childminder who used to be a teacher teaches a class outside in the forest

Should you leave teaching to become a childminder (Early Educator)?

According to a 2021 National Education Union survey involving 10,000 teachers, 36% intend to leave teaching within 5 years.

66% of teachers feel that their workload is only just manageable, or unmanageable most/all of the time. A staggering 95% of teachers are worried about the impact of increased workload on their own wellbeing.

The survey also asked what would help reduce this stress. Smaller workloads and less pressure from performance tables and inspections were amongst the top priorities. The government showing greater trust and listening more to teachers were also high on the list.

50% of teachers want less focus on performance and inspections

Are you the 1 in 3 that knows they have to leave teaching behind before they burn out? But you still want to make a difference in education? When you think about your future career, has ‘become a childminder’ ever been on the table? At Koru Kids, we call our childminders Early Educators—and for former teachers, it can be a really rewarding career move.

Why would I leave teaching to become a Koru Kids Early Educator?

childminder reads book to children in the park
Many teachers find the move into childminding a positive one


Incompatibility with home life 

Working parents can find it difficult to get part-time teaching positions to spend more time with their children and save on childcare costs. Job shares are hard to come by, while supply teaching isn’t always a reliable source of steady income. 


More time with your own kids

As a childminder, you can look after your own children under 5 alongside the other children in your care, while doing the daily school run for older children (if within walking distance). The ability to choose term-time hours means you still have the option to spend holidays with your family.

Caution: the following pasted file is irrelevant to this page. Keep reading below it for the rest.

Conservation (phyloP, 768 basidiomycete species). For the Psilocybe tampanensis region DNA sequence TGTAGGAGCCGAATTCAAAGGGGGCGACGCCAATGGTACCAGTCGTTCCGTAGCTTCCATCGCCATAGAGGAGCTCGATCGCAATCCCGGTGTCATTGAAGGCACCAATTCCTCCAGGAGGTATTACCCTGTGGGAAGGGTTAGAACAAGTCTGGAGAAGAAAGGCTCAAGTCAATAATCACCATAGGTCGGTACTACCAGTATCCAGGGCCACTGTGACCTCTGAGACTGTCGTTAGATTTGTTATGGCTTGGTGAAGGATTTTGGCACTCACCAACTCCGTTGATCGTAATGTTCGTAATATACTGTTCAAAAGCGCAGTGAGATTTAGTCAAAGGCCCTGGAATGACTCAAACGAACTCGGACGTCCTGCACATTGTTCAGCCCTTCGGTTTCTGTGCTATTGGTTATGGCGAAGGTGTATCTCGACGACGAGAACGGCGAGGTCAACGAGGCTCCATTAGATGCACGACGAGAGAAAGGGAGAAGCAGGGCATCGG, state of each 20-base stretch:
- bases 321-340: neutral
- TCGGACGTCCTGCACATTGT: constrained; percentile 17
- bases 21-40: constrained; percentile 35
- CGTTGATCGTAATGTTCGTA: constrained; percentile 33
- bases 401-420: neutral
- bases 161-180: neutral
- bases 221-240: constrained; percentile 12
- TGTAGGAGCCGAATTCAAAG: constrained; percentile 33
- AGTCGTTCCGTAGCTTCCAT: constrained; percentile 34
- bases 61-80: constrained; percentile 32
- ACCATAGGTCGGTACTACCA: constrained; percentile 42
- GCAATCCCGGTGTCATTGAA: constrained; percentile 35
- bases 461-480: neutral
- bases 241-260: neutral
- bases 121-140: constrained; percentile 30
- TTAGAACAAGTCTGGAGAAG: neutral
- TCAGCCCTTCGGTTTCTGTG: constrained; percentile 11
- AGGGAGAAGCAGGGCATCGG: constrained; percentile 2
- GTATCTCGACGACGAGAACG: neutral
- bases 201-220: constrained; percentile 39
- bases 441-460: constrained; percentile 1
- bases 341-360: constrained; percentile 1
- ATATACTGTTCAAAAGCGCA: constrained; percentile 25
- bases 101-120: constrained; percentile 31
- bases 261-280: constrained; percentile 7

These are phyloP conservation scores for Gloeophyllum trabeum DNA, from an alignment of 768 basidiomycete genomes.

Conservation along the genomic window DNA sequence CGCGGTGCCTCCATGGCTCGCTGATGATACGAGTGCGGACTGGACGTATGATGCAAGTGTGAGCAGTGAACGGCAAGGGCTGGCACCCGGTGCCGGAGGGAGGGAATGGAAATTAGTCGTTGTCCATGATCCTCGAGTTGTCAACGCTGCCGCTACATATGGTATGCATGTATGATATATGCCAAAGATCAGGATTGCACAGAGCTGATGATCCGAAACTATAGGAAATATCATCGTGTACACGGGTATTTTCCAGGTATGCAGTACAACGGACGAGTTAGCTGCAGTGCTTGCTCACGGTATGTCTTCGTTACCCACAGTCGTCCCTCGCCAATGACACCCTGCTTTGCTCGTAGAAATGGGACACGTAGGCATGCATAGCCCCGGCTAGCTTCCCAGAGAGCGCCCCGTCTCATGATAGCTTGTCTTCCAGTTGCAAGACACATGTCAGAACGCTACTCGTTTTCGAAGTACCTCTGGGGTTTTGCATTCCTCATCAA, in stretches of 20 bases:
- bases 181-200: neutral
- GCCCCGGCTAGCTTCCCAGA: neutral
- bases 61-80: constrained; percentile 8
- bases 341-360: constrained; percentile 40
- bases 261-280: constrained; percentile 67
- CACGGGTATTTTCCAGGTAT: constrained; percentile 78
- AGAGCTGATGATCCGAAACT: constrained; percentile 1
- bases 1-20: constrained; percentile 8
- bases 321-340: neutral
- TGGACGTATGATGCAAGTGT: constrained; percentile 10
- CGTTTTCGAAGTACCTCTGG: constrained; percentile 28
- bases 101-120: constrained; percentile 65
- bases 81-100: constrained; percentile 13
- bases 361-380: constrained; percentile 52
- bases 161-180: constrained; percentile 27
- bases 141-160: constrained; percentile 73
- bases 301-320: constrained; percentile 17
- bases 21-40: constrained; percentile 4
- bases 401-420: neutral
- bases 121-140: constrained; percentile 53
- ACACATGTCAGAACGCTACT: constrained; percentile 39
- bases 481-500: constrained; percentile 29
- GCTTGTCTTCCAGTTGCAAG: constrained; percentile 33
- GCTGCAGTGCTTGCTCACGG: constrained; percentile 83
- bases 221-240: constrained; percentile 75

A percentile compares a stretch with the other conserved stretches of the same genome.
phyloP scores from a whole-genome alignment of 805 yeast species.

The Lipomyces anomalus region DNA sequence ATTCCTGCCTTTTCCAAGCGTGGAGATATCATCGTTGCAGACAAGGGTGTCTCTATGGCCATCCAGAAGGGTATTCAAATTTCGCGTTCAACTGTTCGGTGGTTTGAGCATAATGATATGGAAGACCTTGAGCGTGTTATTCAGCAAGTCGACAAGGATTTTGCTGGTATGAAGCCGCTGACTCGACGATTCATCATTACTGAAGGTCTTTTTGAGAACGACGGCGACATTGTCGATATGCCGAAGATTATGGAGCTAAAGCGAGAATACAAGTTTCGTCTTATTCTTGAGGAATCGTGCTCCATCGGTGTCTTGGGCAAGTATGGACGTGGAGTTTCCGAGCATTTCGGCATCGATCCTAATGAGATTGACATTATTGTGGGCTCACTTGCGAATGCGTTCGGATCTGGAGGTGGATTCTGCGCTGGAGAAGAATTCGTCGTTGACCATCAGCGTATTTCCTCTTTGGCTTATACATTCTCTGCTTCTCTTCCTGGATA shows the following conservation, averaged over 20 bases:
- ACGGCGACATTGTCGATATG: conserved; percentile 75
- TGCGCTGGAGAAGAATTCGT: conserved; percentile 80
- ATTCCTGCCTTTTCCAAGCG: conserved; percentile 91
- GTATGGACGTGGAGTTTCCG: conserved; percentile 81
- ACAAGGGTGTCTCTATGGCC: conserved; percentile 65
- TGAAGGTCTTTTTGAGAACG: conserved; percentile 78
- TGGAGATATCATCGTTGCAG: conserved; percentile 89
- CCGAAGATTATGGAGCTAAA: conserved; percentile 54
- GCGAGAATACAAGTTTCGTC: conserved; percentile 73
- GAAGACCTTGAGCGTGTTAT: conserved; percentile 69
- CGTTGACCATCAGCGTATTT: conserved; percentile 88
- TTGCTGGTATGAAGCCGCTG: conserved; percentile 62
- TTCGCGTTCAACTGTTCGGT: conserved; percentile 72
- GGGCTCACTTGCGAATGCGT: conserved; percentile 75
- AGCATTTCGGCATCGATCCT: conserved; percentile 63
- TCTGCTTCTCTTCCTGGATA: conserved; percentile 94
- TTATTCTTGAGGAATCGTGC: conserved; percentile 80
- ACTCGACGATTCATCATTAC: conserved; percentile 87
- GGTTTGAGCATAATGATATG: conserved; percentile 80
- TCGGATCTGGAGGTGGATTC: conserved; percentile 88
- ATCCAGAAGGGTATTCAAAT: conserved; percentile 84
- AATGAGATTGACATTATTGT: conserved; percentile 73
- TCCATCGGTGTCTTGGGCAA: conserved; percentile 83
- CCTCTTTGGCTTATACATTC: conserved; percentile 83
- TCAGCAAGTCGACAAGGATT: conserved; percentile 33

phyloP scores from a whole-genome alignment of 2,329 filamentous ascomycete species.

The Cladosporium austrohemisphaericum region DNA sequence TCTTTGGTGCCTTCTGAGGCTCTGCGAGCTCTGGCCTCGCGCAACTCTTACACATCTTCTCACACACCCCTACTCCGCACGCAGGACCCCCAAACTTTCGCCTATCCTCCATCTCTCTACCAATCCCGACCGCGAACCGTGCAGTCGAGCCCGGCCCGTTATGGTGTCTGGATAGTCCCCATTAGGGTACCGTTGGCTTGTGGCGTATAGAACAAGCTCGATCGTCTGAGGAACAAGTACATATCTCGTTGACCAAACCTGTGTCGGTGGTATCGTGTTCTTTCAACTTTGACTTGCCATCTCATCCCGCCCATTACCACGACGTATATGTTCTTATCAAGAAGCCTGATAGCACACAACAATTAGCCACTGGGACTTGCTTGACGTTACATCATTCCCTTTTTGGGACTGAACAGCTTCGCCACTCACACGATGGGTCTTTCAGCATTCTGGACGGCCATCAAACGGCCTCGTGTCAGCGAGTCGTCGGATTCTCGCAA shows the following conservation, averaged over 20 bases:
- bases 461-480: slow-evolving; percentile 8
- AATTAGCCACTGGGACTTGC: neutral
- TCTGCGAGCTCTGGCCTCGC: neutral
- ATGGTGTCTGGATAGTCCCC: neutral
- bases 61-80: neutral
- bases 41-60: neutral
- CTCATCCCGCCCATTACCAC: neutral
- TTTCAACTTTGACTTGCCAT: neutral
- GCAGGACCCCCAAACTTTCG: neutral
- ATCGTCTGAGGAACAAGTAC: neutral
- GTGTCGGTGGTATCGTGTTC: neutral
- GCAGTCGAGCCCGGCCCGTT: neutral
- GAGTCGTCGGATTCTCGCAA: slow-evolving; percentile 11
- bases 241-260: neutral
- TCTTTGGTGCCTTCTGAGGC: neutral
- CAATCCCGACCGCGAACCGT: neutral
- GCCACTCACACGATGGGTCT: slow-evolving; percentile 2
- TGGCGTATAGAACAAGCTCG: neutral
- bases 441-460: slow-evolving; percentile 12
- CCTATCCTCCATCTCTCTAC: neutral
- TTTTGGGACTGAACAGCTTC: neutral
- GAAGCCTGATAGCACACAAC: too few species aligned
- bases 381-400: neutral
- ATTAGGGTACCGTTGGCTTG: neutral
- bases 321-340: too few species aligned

Admin overload

The huge amount of work ‘behind the scenes’—planning, marking, assessments, meetings, displays—can feel impossible to balance, and many would love to simply focus on teaching children. Admin overload is a major factor for professionals who decide to leave teaching for another career.

Focus on play, not paperwork

We put paperwork in its place—and that place is small. There is still some to do, but a breeze compared to the mountain teachers face. 

Career stalemate

Many teachers are reluctant to move away from the classroom into middle/senior management, but are still eager to develop and learn new skills. A desire to stay in the classroom can also be viewed negatively as a lack of ambition.

Manage your own time

A move into childminding can be a way to enhance your existing skills and add more to your repertoire. You will learn how to run your own business, or take on an assistant. Our training allows teachers to focus on all the parts of the job they love most—child development, outdoor learning, emotional literacy—and leave behind the relentless focus on phonics and times tables.